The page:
One of the key differences in lean production is to use pull production rather than push production. While pretty much everyone knows (at least in theory) how to implement it using kanban, the underlying fundamental differences are a bit more fuzzy. But what exactly is the difference between push and pull? Also, what makes pull systems so superior to push systems?
In the last post, I started with the basics of a CONWIP system, where CONWIP stands for Constant Work In Progress. However, there are some more frequently asked questions that are also important for CONWIP. These I will explain here.
Initially, I wanted to write one quick post explaining CONWIP. However, as it happens all too often, one post turns out to be not enough. It quickly expands into multiple posts of a series in order to give you a good, well-rounded overview of the topic. Hence, the frequently asked questions will be covered in two separate posts. After that, the fourth and truly final post of this series will discuss the advantages and disadvantages of CONWIP. Continue reading Frequently Asked Questions on CONWIP Systems – Part 1→
There is broad agreement in industry that a pull system is in almost all cases better than a push system. The most famous way to establish a pull system is to use a kanban system. The idea of kanban is so much associated with pull production that the two terms are sometimes even used synonymously. However, there are other ways to implement pull. Another useful approach is CONWIP, standing for Constant Work In Progress and developed by Mark Spearman and Wallace Hopp in 1990. In this small series of posts, I would like to go into the details of CONWIP and its similarities to and differences from kanban. This first post will explain the basics, the next two posts will go into more details by answering some frequently asked questions, and the fourth post will discuss advantages and disadvantages of CONWIP. Continue reading Basics of CONWIP Systems (Constant Work in Progress)→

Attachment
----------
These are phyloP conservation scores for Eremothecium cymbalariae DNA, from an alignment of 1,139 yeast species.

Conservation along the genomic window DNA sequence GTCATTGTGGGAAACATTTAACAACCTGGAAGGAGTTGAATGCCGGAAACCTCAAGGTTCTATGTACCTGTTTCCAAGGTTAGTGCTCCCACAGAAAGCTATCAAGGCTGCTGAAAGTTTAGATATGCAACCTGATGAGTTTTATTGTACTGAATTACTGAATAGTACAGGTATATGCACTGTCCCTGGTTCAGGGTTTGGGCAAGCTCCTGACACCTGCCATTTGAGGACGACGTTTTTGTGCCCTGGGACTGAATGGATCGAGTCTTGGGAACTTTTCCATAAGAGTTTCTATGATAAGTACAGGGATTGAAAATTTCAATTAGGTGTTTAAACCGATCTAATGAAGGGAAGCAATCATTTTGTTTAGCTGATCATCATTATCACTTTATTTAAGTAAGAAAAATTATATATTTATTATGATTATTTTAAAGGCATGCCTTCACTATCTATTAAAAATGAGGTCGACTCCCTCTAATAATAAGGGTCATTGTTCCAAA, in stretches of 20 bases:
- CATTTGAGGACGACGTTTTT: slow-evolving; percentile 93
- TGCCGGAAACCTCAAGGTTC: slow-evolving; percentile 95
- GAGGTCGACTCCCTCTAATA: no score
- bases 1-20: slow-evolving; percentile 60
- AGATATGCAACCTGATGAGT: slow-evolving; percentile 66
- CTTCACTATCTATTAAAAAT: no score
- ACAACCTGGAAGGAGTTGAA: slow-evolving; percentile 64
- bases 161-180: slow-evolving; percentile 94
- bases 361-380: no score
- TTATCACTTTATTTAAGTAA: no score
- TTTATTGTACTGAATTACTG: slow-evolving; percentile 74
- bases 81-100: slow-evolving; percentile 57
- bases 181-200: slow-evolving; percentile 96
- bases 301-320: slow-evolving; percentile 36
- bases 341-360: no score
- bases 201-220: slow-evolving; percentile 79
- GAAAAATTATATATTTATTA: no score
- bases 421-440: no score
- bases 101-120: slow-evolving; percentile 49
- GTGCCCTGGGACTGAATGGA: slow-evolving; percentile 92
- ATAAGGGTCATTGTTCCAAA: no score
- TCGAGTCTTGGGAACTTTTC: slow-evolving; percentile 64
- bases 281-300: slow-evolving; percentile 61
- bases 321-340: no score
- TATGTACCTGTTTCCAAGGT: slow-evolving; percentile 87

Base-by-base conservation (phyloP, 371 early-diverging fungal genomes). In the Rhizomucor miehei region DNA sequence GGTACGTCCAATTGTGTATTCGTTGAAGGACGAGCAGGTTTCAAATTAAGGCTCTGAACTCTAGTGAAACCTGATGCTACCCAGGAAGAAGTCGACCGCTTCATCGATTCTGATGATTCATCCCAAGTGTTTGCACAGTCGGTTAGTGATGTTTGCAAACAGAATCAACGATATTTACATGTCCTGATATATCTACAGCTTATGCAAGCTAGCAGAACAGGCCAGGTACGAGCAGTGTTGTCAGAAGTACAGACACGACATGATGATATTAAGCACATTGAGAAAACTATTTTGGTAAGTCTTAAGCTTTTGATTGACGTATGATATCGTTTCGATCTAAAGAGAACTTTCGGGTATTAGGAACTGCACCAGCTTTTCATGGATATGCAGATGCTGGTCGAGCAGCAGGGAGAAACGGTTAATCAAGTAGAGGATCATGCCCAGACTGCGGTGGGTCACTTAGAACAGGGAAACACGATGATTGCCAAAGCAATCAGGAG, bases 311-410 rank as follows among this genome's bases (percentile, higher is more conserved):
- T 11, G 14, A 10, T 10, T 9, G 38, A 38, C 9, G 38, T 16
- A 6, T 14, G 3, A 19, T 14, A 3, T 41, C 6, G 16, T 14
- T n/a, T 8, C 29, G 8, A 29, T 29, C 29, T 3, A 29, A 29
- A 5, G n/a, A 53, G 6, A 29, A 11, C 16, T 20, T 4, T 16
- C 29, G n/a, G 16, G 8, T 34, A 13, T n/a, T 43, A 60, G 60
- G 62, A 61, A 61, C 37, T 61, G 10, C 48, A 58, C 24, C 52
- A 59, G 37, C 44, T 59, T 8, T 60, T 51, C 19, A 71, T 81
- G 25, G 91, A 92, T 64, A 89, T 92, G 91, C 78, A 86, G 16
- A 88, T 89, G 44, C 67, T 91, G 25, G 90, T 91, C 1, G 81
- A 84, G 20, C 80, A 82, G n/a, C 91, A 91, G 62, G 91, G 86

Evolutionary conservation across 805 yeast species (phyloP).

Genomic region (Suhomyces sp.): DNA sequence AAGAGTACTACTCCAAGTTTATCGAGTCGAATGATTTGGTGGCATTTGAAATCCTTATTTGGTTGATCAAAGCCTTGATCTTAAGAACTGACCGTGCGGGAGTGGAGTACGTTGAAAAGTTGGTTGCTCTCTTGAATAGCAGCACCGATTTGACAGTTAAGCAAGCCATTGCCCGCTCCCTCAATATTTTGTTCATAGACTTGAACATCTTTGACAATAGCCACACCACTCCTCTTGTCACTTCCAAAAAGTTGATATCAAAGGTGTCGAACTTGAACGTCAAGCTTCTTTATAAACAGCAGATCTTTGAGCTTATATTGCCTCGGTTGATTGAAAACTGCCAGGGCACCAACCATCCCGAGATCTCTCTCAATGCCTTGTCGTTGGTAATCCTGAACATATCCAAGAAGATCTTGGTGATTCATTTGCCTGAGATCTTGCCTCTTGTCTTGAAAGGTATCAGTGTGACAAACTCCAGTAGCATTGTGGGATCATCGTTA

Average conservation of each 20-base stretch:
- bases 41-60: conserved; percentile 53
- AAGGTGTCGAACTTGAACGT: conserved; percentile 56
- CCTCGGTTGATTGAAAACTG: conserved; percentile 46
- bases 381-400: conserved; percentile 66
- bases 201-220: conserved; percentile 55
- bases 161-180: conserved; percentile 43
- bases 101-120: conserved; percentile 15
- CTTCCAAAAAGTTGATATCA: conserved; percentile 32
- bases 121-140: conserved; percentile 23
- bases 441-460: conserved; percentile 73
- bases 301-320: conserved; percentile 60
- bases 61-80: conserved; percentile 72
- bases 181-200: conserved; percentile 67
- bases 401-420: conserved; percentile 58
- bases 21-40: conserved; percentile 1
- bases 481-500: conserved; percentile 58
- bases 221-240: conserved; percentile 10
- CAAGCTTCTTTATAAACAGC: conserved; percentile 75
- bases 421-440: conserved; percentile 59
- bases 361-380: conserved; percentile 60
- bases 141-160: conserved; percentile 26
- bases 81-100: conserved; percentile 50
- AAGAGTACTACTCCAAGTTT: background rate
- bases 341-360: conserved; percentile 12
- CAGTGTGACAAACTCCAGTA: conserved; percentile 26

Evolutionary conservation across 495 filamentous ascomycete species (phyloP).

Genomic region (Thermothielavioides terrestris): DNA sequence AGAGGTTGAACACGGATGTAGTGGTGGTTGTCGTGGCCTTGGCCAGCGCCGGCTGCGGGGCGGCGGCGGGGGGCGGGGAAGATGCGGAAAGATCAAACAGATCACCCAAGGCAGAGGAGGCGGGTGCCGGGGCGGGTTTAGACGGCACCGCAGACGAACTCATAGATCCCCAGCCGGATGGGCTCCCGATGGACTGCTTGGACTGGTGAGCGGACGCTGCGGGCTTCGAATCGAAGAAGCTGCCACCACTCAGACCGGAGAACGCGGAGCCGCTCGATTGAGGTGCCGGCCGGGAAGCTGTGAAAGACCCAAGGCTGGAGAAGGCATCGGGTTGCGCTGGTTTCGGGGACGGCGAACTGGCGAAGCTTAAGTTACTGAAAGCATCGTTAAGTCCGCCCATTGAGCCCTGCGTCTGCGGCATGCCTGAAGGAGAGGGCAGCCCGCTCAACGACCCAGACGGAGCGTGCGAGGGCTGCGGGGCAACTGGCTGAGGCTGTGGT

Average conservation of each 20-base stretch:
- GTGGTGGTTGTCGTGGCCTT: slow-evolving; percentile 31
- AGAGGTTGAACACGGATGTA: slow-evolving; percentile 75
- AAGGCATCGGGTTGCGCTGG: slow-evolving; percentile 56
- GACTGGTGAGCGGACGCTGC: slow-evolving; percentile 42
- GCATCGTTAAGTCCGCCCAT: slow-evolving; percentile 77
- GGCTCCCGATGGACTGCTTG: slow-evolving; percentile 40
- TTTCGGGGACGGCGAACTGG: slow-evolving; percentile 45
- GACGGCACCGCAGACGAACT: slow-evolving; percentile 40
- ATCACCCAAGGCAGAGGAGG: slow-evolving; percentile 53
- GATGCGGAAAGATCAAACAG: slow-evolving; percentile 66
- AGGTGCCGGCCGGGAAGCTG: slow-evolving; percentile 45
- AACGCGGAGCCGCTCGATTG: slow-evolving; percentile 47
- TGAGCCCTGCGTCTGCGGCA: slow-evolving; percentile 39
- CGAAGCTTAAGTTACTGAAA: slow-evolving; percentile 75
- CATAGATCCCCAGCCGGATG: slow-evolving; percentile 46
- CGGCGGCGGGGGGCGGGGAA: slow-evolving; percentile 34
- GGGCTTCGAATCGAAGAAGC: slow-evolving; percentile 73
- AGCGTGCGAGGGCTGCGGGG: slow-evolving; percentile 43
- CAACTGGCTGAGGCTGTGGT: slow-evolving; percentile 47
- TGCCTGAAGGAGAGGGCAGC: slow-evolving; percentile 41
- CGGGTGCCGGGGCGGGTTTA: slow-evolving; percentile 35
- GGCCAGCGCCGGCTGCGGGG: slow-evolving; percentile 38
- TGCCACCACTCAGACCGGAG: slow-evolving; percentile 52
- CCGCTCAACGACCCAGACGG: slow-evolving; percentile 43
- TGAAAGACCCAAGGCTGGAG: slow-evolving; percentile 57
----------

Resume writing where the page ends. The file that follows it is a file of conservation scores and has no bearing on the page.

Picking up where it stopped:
Eliyahu Goldratt developed different methods on how to manage production systems. These methods are nowadays known as the Theory of Constraints, or TOC for short. One key method described is called Drum-Buffer-Rope, or DBM for short. Similar to Kanban or CONWIP, it aims to constrain the work in progress (WIP) in the system. There is much discussion on which method is better than the other, although the result often depends heavily on with which method the respective author earns its living. In this post I will present how Drum-Buffer-Rope works, and discuss its advantages and shortcomings. Continue reading A Critical Look at Goldrath’s Drum-Buffer-Rope Method→
In my previous two posts, I described how to calculate the number of kanbans (Post 1 and Post 2). However, this calculation is complex, and the result is nothing more than a very rough estimate. Hence my preferred method for determining the number of kanbans is, broadly speaking, “just take enough, and then see if you can reduce them.” In this post, I would like to explain this approach and also discuss how and when to update the number of kanbans. Continue reading How Many Kanbans? – Estimation Approach and Maintenance→